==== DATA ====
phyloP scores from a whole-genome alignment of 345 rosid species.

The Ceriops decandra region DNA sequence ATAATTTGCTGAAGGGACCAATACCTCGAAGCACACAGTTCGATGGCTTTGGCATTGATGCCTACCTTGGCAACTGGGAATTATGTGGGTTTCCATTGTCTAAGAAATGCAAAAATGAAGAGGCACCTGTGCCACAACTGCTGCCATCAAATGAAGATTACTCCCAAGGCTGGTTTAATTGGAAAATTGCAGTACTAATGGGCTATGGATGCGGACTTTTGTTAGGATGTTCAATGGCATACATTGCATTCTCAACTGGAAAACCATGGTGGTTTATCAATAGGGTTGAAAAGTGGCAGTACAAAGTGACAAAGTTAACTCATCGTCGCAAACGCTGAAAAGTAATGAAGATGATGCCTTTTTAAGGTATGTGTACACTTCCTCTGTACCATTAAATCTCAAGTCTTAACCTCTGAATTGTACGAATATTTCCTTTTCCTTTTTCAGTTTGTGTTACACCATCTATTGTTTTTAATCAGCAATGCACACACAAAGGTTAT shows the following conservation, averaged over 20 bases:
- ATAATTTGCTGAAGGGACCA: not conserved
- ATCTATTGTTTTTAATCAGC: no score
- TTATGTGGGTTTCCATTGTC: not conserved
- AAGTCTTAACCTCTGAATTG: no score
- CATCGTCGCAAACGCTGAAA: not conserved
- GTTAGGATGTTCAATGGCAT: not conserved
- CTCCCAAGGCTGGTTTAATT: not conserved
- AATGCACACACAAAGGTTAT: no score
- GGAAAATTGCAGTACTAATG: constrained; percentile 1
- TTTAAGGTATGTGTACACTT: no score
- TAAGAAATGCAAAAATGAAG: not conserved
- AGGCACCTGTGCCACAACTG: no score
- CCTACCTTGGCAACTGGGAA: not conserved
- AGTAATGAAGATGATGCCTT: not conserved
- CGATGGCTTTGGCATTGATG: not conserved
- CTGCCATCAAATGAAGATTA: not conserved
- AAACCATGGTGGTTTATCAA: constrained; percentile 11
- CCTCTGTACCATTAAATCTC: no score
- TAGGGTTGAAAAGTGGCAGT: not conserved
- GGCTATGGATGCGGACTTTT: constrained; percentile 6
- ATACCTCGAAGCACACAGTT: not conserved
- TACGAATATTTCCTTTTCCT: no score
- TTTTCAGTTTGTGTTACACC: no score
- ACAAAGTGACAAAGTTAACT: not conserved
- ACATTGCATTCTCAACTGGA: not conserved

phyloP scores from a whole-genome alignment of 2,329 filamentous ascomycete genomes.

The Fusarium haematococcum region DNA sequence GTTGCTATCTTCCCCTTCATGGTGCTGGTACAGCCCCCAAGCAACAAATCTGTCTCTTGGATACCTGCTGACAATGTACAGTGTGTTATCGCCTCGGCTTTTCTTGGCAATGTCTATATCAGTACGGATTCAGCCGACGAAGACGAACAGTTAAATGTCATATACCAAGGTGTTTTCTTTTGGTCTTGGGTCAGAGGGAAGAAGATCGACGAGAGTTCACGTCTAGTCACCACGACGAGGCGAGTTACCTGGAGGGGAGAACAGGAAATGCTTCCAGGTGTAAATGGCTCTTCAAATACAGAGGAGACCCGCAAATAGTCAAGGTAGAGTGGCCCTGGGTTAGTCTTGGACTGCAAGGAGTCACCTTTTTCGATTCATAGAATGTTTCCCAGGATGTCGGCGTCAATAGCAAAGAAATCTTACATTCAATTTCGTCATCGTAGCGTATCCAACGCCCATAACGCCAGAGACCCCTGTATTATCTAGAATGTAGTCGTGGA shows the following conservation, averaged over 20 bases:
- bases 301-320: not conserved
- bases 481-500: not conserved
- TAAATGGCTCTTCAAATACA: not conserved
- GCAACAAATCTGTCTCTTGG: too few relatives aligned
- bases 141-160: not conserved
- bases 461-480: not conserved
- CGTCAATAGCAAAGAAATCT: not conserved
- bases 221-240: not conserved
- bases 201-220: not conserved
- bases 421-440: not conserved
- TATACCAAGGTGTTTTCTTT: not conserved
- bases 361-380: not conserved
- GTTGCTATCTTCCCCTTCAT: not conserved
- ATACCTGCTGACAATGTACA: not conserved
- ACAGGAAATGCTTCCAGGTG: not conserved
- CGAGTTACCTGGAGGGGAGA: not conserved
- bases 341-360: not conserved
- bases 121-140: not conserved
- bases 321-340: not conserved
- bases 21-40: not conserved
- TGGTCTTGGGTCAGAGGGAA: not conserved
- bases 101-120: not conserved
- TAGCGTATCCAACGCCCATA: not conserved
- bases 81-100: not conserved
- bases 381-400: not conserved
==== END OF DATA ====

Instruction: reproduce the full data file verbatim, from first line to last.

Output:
phyloP scores from a whole-genome alignment of 345 rosid species.

The Ceriops decandra region DNA sequence ATAATTTGCTGAAGGGACCAATACCTCGAAGCACACAGTTCGATGGCTTTGGCATTGATGCCTACCTTGGCAACTGGGAATTATGTGGGTTTCCATTGTCTAAGAAATGCAAAAATGAAGAGGCACCTGTGCCACAACTGCTGCCATCAAATGAAGATTACTCCCAAGGCTGGTTTAATTGGAAAATTGCAGTACTAATGGGCTATGGATGCGGACTTTTGTTAGGATGTTCAATGGCATACATTGCATTCTCAACTGGAAAACCATGGTGGTTTATCAATAGGGTTGAAAAGTGGCAGTACAAAGTGACAAAGTTAACTCATCGTCGCAAACGCTGAAAAGTAATGAAGATGATGCCTTTTTAAGGTATGTGTACACTTCCTCTGTACCATTAAATCTCAAGTCTTAACCTCTGAATTGTACGAATATTTCCTTTTCCTTTTTCAGTTTGTGTTACACCATCTATTGTTTTTAATCAGCAATGCACACACAAAGGTTAT shows the following conservation, averaged over 20 bases:
- ATAATTTGCTGAAGGGACCA: not conserved
- ATCTATTGTTTTTAATCAGC: no score
- TTATGTGGGTTTCCATTGTC: not conserved
- AAGTCTTAACCTCTGAATTG: no score
- CATCGTCGCAAACGCTGAAA: not conserved
- GTTAGGATGTTCAATGGCAT: not conserved
- CTCCCAAGGCTGGTTTAATT: not conserved
- AATGCACACACAAAGGTTAT: no score
- GGAAAATTGCAGTACTAATG: constrained; percentile 1
- TTTAAGGTATGTGTACACTT: no score
- TAAGAAATGCAAAAATGAAG: not conserved
- AGGCACCTGTGCCACAACTG: no score
- CCTACCTTGGCAACTGGGAA: not conserved
- AGTAATGAAGATGATGCCTT: not conserved
- CGATGGCTTTGGCATTGATG: not conserved
- CTGCCATCAAATGAAGATTA: not conserved
- AAACCATGGTGGTTTATCAA: constrained; percentile 11
- CCTCTGTACCATTAAATCTC: no score
- TAGGGTTGAAAAGTGGCAGT: not conserved
- GGCTATGGATGCGGACTTTT: constrained; percentile 6
- ATACCTCGAAGCACACAGTT: not conserved
- TACGAATATTTCCTTTTCCT: no score
- TTTTCAGTTTGTGTTACACC: no score
- ACAAAGTGACAAAGTTAACT: not conserved
- ACATTGCATTCTCAACTGGA: not conserved

phyloP scores from a whole-genome alignment of 2,329 filamentous ascomycete genomes.

The Fusarium haematococcum region DNA sequence GTTGCTATCTTCCCCTTCATGGTGCTGGTACAGCCCCCAAGCAACAAATCTGTCTCTTGGATACCTGCTGACAATGTACAGTGTGTTATCGCCTCGGCTTTTCTTGGCAATGTCTATATCAGTACGGATTCAGCCGACGAAGACGAACAGTTAAATGTCATATACCAAGGTGTTTTCTTTTGGTCTTGGGTCAGAGGGAAGAAGATCGACGAGAGTTCACGTCTAGTCACCACGACGAGGCGAGTTACCTGGAGGGGAGAACAGGAAATGCTTCCAGGTGTAAATGGCTCTTCAAATACAGAGGAGACCCGCAAATAGTCAAGGTAGAGTGGCCCTGGGTTAGTCTTGGACTGCAAGGAGTCACCTTTTTCGATTCATAGAATGTTTCCCAGGATGTCGGCGTCAATAGCAAAGAAATCTTACATTCAATTTCGTCATCGTAGCGTATCCAACGCCCATAACGCCAGAGACCCCTGTATTATCTAGAATGTAGTCGTGGA shows the following conservation, averaged over 20 bases:
- bases 301-320: not conserved
- bases 481-500: not conserved
- TAAATGGCTCTTCAAATACA: not conserved
- GCAACAAATCTGTCTCTTGG: too few relatives aligned
- bases 141-160: not conserved
- bases 461-480: not conserved
- CGTCAATAGCAAAGAAATCT: not conserved
- bases 221-240: not conserved
- bases 201-220: not conserved
- bases 421-440: not conserved
- TATACCAAGGTGTTTTCTTT: not conserved
- bases 361-380: not conserved
- GTTGCTATCTTCCCCTTCAT: not conserved
- ATACCTGCTGACAATGTACA: not conserved
- ACAGGAAATGCTTCCAGGTG: not conserved
- CGAGTTACCTGGAGGGGAGA: not conserved
- bases 341-360: not conserved
- bases 121-140: not conserved
- bases 321-340: not conserved
- bases 21-40: not conserved
- TGGTCTTGGGTCAGAGGGAA: not conserved
- bases 101-120: not conserved
- TAGCGTATCCAACGCCCATA: not conserved
- bases 81-100: not conserved
- bases 381-400: not conserved